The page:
Partnership for Peace update postponed

In the wake of the Sept. 11 terrorist attacks, the Defense Department has postponed plans for a $1 million follow-on contract for a system that would improve the ability of 27 democratic countries to share information.

The Partnership for Peace Information Management System (PIMS) instead will continue using the incumbent contractor—Computer Systems and Communications Corp., a unit of General Dynamics Corp.—for at least the next 12 months.

A request for proposals, issued in August, sought to enhance the existing PIMS to create "reliable mechanisms for articulating interests, sharing information and resolving issues among the member states," according to the RFP. It has an estimated value of more than $1 million, according to Federal Sources Inc., a McLean, Va., consulting firm.

Given the current need for PIMS, it was determined that this was not the time to conduct a full-and-open competition, said Melanie Lewis, acting director of the General Services Administration Federal Technology Service's Center for Information Security Services. The center is providing contract services for the PIMS program office.

The contract will be extended under the "urgent and compelling" provision of the Federal Acquisition Regulation, which lets agencies make purchases in a time of emergency.

Next fall, the PIMS office and GSA will assess the situation and make a determination about what step should be taken, Lewis said.

The Partnership for Peace is a program that aims to strengthen relationships with friendly, allied and coalition partner nations, through the use of information technology.

PIMS is a cooperative development program, sponsored by DOD, which seeks to extend a dedicated information and communications infrastructure throughout the Partnership for Peace community.

It is designed to provide services in response to the organization's needs through an intranet of shared databases with secure ties to the Internet, the RFP stated.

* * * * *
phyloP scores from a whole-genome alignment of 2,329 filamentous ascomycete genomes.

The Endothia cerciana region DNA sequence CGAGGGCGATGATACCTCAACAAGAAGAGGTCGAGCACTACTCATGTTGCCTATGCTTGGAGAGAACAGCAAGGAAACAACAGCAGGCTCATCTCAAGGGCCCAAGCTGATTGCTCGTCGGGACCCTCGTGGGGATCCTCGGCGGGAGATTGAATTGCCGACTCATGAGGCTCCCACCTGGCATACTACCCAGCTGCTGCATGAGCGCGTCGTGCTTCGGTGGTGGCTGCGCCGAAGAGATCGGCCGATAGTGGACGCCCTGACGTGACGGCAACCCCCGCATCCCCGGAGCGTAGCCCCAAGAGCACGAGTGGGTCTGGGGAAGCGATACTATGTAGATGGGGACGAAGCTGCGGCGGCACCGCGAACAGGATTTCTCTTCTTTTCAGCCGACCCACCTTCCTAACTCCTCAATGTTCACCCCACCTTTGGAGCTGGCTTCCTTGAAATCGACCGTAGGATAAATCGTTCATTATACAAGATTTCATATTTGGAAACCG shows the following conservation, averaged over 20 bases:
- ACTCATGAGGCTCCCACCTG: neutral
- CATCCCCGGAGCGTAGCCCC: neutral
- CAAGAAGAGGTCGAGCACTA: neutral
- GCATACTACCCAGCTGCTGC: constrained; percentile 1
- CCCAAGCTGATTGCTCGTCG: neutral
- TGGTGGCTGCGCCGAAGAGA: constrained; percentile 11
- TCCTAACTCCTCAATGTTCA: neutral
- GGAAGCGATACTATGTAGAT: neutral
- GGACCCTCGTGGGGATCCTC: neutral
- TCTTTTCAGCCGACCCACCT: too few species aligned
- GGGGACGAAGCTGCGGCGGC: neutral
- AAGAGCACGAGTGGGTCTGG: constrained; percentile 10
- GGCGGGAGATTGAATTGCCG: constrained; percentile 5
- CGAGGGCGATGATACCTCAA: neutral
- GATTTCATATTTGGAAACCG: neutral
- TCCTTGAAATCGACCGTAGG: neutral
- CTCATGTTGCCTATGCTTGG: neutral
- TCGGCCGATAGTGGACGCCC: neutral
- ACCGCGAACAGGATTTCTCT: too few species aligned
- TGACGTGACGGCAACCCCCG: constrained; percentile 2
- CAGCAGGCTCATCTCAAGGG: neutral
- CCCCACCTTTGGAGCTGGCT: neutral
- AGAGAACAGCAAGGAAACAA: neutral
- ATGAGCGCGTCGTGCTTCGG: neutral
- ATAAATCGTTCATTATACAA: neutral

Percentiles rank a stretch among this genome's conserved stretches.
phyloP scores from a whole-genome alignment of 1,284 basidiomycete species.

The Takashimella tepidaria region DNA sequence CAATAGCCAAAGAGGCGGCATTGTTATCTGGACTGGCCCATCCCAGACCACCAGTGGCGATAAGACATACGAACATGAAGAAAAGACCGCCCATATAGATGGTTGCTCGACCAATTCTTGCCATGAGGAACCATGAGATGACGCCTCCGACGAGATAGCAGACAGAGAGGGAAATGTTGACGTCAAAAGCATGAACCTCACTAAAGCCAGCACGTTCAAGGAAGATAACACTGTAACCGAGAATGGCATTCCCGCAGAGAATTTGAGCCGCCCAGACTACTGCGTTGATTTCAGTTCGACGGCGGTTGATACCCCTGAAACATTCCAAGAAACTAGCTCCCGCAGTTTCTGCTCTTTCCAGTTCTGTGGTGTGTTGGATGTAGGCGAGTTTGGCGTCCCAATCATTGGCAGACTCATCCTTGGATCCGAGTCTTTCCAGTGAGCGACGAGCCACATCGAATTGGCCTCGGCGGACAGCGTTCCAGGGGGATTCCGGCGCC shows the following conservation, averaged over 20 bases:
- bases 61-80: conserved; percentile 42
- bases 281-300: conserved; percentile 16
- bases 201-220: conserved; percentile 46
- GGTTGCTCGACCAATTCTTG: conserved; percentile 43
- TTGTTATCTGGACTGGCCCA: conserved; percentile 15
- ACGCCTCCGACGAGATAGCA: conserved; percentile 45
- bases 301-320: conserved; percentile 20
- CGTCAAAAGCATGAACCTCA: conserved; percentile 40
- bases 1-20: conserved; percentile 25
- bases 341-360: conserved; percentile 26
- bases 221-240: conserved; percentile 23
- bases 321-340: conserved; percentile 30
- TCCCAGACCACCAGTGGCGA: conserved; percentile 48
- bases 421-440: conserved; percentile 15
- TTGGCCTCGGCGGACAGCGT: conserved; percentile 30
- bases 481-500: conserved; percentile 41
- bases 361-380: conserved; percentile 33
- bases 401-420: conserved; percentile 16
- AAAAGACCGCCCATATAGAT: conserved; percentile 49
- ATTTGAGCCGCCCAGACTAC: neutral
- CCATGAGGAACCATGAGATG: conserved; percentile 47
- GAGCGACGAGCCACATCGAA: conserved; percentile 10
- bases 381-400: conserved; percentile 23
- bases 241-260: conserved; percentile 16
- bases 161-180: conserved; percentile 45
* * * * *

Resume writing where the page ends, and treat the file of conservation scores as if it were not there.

About the Author

Christopher J. Dorobek is the co-anchor of Federal News Radio’s afternoon drive program, The Daily Debrief with Chris Dorobek and Amy Morris, and the founder, publisher and editor of the, a leading blog for the Federal IT community.

Dorobek joined Federal News Radio in 2008 with 16 years of experience covering government issues with an emphasis on government information technology. Prior to joining Federal News Radio, Dorobek was editor-in-chief of Federal Computer Week, the leading news magazine for government IT decision-makers and the flagship of the 1105 Government Information Group portfolio of publications. As editor-in-chief, Dorobek served as a member of the senior leadership team at 1105 Government Information Group, providing daily editorial direction and management for FCW magazine,, Government Health IT and its other editorial products.

Dorobek joined FCW in 2001 as a senior reporter and assumed increasing responsibilities, becoming managing editor and executive editor before being named editor-in-chief in 2006. Prior to joining FCW, Dorobek was a technology reporter at, one of the first online community centers for current and former government employees. He also spent five years at Government Computer News, another leading industry publication, covering a variety of federal IT-related issues.

Dorobek is a frequent speaker on issues involving the government IT industry, and has appeared as a frequent contributor to NewsChannel 8’s Federal News Today program. He began his career as a reporter at the Foster’s Daily Democrat, a daily newspaper in Dover, N.H. He is a graduate of the University of Southern California. He lives in Washington, DC.


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